God’s Selection of Israel (Day 20)

Read Romans 9:1-29
   Paul expressed concern for his Jewish brothers and sisters by saying that he would willingly take their punishment if that would save them. While the only one who could save us is Christ, Paul showed a rare depth of love. Like Jesus, he was willing to sacrifice so others would be saved. How concerned are you for those who don’t know Christ? Are you willing to sacrifice your time, money, energy, comfort, and safety to see them come to faith in Jesus? 
   The Jews viewed God’s choosing of Israel in the Old Testament as being like adoption. They were undeserving and without rights as natural children. Yet God adopted them and granted them the status of His sons and daughters. 
   God’s Word in the form of beautiful covenant promises came to Abraham. Covenant people, the true children of Abraham, are not just his biological descendants. They are all those who trust in God and in what Jesus Christ has done for them (Galatians 3). 
   The Jews were proud of the fact that their lineage came from Isaac, whose mother was Sarah, rather than Ishmael, whose mother was Hagar. Paul asserts that no one can claim to be chosen by God because of his or her heritage or good deeds. God freely chooses to save whomever He wills. The doctrine of election teaches that it is God’s sovereign choice to save us by His goodness and mercy, not by our own merit. 
   Was it right for God to choose Jacob, the younger, to be over Esau? Malachi 1:2-3 refers to the nations of Israel and Edom rather than to the individual brothers. God chose Jacob to continue the family line of the faithful because He knew his heart was for God. But He did not exclude Esau from knowing and loving Him. Keep in mind the kind of God we worship: He is sovereign; He is not arbitrary; in all things He works for our good; He is trustworthy; He will save all who believe in Him. When we understand these qualities of God, we know that His choices are good even if we don’t understand all His reasons.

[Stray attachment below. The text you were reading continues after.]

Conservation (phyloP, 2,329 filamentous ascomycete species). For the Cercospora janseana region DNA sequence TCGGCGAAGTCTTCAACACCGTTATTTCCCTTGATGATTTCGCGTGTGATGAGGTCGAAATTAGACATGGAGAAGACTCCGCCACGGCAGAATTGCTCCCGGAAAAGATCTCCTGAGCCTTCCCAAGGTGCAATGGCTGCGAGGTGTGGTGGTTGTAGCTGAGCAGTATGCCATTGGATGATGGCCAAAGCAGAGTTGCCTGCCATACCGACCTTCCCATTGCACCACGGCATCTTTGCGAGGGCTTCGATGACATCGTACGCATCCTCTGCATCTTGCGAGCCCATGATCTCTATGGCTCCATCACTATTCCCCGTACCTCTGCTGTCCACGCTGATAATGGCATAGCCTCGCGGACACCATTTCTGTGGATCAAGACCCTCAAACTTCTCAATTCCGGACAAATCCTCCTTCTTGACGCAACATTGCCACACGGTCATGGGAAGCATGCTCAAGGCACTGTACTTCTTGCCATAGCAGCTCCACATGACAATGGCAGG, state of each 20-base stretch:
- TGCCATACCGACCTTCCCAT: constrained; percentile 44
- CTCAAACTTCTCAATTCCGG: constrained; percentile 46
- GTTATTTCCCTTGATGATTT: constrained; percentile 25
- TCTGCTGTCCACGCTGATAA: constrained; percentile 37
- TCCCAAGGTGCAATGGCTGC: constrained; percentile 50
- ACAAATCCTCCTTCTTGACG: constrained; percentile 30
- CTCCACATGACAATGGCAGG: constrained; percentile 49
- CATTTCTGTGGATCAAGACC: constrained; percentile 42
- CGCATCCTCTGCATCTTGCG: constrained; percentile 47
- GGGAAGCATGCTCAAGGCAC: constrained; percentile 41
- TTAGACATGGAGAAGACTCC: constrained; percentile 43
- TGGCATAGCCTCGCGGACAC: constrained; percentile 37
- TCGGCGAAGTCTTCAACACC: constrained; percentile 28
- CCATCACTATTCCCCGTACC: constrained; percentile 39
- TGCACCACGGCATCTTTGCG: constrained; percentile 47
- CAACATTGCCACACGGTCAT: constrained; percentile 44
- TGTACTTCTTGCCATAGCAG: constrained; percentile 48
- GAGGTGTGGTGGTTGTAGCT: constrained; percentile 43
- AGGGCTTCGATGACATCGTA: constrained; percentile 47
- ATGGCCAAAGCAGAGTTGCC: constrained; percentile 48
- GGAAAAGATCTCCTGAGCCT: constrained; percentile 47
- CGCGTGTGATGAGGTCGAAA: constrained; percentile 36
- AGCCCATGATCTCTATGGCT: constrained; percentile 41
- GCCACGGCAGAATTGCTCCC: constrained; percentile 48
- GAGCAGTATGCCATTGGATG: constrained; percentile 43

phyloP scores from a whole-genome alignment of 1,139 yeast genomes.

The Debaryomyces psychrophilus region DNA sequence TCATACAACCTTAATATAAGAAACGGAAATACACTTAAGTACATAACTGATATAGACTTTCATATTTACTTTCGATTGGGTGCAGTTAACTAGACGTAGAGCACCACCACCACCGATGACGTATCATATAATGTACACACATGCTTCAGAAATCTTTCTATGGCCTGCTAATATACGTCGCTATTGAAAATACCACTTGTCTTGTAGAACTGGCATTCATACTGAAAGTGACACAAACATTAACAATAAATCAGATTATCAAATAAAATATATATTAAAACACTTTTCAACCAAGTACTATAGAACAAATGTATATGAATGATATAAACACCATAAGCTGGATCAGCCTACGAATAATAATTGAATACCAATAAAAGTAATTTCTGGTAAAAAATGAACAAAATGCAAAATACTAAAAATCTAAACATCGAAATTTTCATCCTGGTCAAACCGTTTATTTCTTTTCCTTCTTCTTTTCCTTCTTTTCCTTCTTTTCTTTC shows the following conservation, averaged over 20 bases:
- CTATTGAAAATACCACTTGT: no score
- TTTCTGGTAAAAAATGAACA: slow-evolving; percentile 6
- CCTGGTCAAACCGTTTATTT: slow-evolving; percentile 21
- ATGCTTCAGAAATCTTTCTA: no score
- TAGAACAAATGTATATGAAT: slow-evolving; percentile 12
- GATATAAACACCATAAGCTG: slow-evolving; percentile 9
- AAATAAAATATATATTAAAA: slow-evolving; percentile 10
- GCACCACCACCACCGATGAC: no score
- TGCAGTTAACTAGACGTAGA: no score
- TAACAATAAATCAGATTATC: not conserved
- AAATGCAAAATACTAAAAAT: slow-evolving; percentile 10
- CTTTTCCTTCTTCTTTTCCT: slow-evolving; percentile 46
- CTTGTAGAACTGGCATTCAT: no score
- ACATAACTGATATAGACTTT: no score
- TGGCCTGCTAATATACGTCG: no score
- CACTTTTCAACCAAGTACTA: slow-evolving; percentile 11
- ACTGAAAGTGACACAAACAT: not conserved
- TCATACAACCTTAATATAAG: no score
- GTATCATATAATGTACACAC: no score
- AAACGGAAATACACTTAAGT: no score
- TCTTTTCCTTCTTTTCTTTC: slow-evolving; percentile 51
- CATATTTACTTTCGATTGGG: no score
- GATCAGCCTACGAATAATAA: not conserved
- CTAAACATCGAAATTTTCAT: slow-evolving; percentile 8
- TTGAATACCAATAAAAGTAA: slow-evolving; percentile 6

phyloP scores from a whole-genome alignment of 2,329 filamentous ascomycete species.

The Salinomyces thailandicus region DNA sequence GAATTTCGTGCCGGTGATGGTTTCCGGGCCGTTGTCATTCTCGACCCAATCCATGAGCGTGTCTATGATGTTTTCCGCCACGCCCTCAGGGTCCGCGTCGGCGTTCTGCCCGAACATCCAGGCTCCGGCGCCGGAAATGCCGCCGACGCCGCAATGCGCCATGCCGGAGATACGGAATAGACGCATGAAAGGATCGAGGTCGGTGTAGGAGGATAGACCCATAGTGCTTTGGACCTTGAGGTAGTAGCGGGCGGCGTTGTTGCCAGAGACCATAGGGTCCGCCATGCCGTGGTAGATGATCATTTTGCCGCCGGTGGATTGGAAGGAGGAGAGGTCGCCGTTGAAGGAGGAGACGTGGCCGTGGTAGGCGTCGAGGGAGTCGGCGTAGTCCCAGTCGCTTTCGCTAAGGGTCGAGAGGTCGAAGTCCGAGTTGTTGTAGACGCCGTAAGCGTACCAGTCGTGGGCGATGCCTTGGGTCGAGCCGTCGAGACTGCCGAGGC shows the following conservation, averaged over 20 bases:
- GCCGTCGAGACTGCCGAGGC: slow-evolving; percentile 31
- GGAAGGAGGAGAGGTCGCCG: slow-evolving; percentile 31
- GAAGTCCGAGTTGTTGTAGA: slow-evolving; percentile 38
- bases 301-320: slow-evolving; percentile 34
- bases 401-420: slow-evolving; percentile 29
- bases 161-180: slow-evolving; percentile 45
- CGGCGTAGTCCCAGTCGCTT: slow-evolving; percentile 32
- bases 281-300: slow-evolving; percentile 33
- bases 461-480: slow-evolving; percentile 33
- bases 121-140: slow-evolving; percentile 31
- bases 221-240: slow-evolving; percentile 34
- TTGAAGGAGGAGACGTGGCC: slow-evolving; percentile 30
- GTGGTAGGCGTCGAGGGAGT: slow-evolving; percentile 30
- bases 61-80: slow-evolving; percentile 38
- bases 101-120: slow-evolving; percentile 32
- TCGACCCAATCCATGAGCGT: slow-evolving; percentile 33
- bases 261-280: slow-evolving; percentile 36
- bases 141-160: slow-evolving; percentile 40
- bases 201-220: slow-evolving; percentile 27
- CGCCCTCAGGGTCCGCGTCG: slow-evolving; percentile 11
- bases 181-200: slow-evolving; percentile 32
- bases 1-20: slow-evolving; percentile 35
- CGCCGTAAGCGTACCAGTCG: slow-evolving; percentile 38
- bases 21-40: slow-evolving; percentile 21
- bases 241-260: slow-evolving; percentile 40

In verses 17-18, Paul quotes from Exodus 9:16, where God foretold how Pharaoh would be used to declare God’s power. Paul uses this to show that salvation was God’s work, not the people’s. God’s judgment on Pharaoh’s sin was to harden his heart, to confirm his disobedience, so that the consequences of his rebellion would be his own punishment. 
   With this illustration, Paul is not saying that some of us are worth more than others but that the Creator has control over the created object. The created object, therefore, has no right to demand anything from the Creator: its very existence depends on Him. Keeping this perspective removes any temptation to have pride in personal achievement. 
   About 700 years before Jesus’ birth, Hosea told of God’s intention to restore His people. Paul applies Hosea’s message to God’s intention to bring Gentiles into His family after the Jews rejected His plan (Hosea 1 and 2). 
   Isaiah prophesied that only a small number of God’s original people, the Jews, would be saved (Isaiah 1 and 10). Paul saw this happening in every city where he preached. Even though he went to the Jews first, relatively few ever accepted the message.